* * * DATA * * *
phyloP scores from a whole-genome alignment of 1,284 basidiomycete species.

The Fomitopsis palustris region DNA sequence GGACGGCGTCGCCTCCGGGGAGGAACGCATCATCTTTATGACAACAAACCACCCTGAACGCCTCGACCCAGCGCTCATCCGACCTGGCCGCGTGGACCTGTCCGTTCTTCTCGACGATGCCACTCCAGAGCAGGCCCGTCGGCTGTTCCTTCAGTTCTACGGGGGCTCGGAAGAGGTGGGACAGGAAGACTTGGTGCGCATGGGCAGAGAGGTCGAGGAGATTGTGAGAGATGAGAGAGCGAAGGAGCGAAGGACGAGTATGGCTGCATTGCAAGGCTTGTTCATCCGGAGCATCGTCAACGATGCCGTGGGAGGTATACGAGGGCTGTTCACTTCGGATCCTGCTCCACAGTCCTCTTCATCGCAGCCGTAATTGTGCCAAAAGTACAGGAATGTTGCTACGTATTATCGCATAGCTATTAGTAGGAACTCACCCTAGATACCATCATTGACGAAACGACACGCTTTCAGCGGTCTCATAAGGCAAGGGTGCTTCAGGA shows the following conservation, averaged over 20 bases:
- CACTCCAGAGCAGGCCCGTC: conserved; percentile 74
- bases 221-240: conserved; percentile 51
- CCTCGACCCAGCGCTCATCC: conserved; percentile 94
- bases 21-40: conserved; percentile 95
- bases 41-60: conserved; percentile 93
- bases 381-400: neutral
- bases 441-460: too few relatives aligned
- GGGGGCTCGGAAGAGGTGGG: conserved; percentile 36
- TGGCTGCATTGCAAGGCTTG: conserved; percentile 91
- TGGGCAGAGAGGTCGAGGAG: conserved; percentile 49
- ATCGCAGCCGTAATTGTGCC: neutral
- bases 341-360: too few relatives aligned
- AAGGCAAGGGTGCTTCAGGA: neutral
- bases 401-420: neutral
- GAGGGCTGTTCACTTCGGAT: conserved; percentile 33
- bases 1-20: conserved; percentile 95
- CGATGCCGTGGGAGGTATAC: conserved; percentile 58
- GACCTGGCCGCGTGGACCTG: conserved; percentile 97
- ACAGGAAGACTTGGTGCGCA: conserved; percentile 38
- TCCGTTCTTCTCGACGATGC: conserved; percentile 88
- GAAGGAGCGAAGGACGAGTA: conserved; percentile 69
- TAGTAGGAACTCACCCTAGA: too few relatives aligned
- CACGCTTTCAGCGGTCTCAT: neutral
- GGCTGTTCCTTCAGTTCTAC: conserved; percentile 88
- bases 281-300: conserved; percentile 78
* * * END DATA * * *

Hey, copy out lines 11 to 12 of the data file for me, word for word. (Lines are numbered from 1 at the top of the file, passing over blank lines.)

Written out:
- TGGCTGCATTGCAAGGCTTG: conserved; percentile 91
- TGGGCAGAGAGGTCGAGGAG: conserved; percentile 49